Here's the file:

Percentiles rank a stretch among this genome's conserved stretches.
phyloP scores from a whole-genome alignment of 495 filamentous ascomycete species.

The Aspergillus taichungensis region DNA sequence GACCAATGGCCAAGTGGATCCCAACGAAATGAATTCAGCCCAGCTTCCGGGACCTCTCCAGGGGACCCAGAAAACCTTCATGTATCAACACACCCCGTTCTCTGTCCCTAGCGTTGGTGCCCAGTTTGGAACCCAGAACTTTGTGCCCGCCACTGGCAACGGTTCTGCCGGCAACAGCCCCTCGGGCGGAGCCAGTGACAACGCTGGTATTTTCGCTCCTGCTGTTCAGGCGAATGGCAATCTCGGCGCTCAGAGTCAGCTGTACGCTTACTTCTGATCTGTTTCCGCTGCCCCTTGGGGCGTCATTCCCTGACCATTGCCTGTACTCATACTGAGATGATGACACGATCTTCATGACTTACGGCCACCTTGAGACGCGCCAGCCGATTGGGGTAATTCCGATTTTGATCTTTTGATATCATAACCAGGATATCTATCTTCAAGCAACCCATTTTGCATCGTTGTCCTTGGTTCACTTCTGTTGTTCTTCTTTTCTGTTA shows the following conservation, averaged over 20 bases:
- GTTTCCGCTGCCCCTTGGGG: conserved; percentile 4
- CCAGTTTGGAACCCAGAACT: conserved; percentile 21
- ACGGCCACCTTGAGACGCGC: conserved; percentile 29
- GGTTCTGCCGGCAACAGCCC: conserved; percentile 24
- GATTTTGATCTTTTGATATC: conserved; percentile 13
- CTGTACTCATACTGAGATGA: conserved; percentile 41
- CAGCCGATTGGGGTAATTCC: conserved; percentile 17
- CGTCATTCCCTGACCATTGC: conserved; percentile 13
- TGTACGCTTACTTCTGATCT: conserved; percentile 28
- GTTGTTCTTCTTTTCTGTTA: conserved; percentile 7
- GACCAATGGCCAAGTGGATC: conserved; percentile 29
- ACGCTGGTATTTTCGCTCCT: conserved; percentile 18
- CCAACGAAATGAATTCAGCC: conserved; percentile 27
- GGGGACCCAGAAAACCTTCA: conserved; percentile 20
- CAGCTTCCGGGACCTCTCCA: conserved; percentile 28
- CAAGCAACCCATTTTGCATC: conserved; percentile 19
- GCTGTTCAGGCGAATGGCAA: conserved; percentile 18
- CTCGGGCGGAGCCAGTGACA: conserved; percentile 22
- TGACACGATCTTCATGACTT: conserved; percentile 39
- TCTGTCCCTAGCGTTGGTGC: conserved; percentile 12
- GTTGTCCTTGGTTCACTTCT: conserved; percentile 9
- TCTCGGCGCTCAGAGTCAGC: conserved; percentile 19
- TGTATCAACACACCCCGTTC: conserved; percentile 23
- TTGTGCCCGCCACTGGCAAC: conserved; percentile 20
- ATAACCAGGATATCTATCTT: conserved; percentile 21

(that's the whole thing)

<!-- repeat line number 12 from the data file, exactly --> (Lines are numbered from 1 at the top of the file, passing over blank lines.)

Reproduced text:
- TGTACGCTTACTTCTGATCT: conserved; percentile 28